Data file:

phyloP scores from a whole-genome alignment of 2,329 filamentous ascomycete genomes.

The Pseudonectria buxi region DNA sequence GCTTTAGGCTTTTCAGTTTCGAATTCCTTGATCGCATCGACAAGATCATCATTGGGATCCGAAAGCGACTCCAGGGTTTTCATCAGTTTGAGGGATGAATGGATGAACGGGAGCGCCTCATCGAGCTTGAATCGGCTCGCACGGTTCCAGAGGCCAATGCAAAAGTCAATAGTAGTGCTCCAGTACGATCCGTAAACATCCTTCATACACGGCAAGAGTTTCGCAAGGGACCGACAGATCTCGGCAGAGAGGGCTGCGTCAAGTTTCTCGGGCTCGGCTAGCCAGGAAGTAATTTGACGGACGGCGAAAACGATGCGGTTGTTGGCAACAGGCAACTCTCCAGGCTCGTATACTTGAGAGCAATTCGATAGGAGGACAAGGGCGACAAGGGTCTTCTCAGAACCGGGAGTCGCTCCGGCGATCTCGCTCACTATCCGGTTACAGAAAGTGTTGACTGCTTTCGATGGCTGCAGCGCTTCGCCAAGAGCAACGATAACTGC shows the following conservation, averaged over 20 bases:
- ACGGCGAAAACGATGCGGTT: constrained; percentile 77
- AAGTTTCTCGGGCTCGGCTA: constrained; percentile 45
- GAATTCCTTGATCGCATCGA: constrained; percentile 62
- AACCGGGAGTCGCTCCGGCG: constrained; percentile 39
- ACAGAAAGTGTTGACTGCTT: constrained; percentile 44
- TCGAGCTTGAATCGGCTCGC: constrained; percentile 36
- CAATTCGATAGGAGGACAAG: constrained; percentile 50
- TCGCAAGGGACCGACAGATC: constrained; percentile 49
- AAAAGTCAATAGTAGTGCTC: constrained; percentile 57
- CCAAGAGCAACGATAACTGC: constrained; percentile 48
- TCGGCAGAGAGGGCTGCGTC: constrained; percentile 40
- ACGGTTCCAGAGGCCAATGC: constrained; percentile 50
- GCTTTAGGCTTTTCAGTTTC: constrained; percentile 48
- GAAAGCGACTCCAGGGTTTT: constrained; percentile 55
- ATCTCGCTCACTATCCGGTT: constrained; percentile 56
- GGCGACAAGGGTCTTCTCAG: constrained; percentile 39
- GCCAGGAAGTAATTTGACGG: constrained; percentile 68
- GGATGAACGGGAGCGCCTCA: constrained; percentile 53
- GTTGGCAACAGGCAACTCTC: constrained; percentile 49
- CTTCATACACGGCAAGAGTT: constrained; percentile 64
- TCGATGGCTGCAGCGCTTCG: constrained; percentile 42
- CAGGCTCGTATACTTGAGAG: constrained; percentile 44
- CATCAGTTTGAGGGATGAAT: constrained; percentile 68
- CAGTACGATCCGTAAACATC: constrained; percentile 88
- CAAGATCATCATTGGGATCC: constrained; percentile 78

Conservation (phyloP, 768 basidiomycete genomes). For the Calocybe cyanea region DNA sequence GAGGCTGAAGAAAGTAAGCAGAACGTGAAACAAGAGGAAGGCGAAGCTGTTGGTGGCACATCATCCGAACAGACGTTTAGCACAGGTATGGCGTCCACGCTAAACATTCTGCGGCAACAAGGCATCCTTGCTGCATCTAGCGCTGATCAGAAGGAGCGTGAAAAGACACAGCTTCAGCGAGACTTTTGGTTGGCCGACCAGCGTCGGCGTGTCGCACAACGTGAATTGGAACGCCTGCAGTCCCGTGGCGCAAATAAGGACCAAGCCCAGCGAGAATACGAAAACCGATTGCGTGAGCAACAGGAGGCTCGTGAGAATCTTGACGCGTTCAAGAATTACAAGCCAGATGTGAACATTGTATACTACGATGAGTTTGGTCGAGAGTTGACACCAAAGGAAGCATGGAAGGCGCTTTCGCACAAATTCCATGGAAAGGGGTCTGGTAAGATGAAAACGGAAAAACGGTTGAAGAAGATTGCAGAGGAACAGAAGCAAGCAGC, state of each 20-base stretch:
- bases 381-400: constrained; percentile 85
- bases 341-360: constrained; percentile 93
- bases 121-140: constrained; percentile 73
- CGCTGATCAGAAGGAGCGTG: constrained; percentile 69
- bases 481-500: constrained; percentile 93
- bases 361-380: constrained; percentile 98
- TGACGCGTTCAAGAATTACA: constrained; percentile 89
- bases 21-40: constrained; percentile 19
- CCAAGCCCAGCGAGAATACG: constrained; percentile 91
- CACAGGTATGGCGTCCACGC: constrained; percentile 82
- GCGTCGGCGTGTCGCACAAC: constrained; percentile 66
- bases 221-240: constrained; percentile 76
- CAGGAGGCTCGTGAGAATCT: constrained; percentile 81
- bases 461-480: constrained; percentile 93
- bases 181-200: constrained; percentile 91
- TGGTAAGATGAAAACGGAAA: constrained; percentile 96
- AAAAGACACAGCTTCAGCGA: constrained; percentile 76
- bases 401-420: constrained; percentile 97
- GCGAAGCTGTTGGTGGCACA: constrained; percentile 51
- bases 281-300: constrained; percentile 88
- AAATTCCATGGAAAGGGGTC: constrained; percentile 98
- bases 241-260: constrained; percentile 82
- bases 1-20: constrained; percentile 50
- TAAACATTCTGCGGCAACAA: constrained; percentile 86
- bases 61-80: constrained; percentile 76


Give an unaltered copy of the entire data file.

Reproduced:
phyloP scores from a whole-genome alignment of 2,329 filamentous ascomycete genomes.

The Pseudonectria buxi region DNA sequence GCTTTAGGCTTTTCAGTTTCGAATTCCTTGATCGCATCGACAAGATCATCATTGGGATCCGAAAGCGACTCCAGGGTTTTCATCAGTTTGAGGGATGAATGGATGAACGGGAGCGCCTCATCGAGCTTGAATCGGCTCGCACGGTTCCAGAGGCCAATGCAAAAGTCAATAGTAGTGCTCCAGTACGATCCGTAAACATCCTTCATACACGGCAAGAGTTTCGCAAGGGACCGACAGATCTCGGCAGAGAGGGCTGCGTCAAGTTTCTCGGGCTCGGCTAGCCAGGAAGTAATTTGACGGACGGCGAAAACGATGCGGTTGTTGGCAACAGGCAACTCTCCAGGCTCGTATACTTGAGAGCAATTCGATAGGAGGACAAGGGCGACAAGGGTCTTCTCAGAACCGGGAGTCGCTCCGGCGATCTCGCTCACTATCCGGTTACAGAAAGTGTTGACTGCTTTCGATGGCTGCAGCGCTTCGCCAAGAGCAACGATAACTGC shows the following conservation, averaged over 20 bases:
- ACGGCGAAAACGATGCGGTT: constrained; percentile 77
- AAGTTTCTCGGGCTCGGCTA: constrained; percentile 45
- GAATTCCTTGATCGCATCGA: constrained; percentile 62
- AACCGGGAGTCGCTCCGGCG: constrained; percentile 39
- ACAGAAAGTGTTGACTGCTT: constrained; percentile 44
- TCGAGCTTGAATCGGCTCGC: constrained; percentile 36
- CAATTCGATAGGAGGACAAG: constrained; percentile 50
- TCGCAAGGGACCGACAGATC: constrained; percentile 49
- AAAAGTCAATAGTAGTGCTC: constrained; percentile 57
- CCAAGAGCAACGATAACTGC: constrained; percentile 48
- TCGGCAGAGAGGGCTGCGTC: constrained; percentile 40
- ACGGTTCCAGAGGCCAATGC: constrained; percentile 50
- GCTTTAGGCTTTTCAGTTTC: constrained; percentile 48
- GAAAGCGACTCCAGGGTTTT: constrained; percentile 55
- ATCTCGCTCACTATCCGGTT: constrained; percentile 56
- GGCGACAAGGGTCTTCTCAG: constrained; percentile 39
- GCCAGGAAGTAATTTGACGG: constrained; percentile 68
- GGATGAACGGGAGCGCCTCA: constrained; percentile 53
- GTTGGCAACAGGCAACTCTC: constrained; percentile 49
- CTTCATACACGGCAAGAGTT: constrained; percentile 64
- TCGATGGCTGCAGCGCTTCG: constrained; percentile 42
- CAGGCTCGTATACTTGAGAG: constrained; percentile 44
- CATCAGTTTGAGGGATGAAT: constrained; percentile 68
- CAGTACGATCCGTAAACATC: constrained; percentile 88
- CAAGATCATCATTGGGATCC: constrained; percentile 78

Conservation (phyloP, 768 basidiomycete genomes). For the Calocybe cyanea region DNA sequence GAGGCTGAAGAAAGTAAGCAGAACGTGAAACAAGAGGAAGGCGAAGCTGTTGGTGGCACATCATCCGAACAGACGTTTAGCACAGGTATGGCGTCCACGCTAAACATTCTGCGGCAACAAGGCATCCTTGCTGCATCTAGCGCTGATCAGAAGGAGCGTGAAAAGACACAGCTTCAGCGAGACTTTTGGTTGGCCGACCAGCGTCGGCGTGTCGCACAACGTGAATTGGAACGCCTGCAGTCCCGTGGCGCAAATAAGGACCAAGCCCAGCGAGAATACGAAAACCGATTGCGTGAGCAACAGGAGGCTCGTGAGAATCTTGACGCGTTCAAGAATTACAAGCCAGATGTGAACATTGTATACTACGATGAGTTTGGTCGAGAGTTGACACCAAAGGAAGCATGGAAGGCGCTTTCGCACAAATTCCATGGAAAGGGGTCTGGTAAGATGAAAACGGAAAAACGGTTGAAGAAGATTGCAGAGGAACAGAAGCAAGCAGC, state of each 20-base stretch:
- bases 381-400: constrained; percentile 85
- bases 341-360: constrained; percentile 93
- bases 121-140: constrained; percentile 73
- CGCTGATCAGAAGGAGCGTG: constrained; percentile 69
- bases 481-500: constrained; percentile 93
- bases 361-380: constrained; percentile 98
- TGACGCGTTCAAGAATTACA: constrained; percentile 89
- bases 21-40: constrained; percentile 19
- CCAAGCCCAGCGAGAATACG: constrained; percentile 91
- CACAGGTATGGCGTCCACGC: constrained; percentile 82
- GCGTCGGCGTGTCGCACAAC: constrained; percentile 66
- bases 221-240: constrained; percentile 76
- CAGGAGGCTCGTGAGAATCT: constrained; percentile 81
- bases 461-480: constrained; percentile 93
- bases 181-200: constrained; percentile 91
- TGGTAAGATGAAAACGGAAA: constrained; percentile 96
- AAAAGACACAGCTTCAGCGA: constrained; percentile 76
- bases 401-420: constrained; percentile 97
- GCGAAGCTGTTGGTGGCACA: constrained; percentile 51
- bases 281-300: constrained; percentile 88
- AAATTCCATGGAAAGGGGTC: constrained; percentile 98
- bases 241-260: constrained; percentile 82
- bases 1-20: constrained; percentile 50
- TAAACATTCTGCGGCAACAA: constrained; percentile 86
- bases 61-80: constrained; percentile 76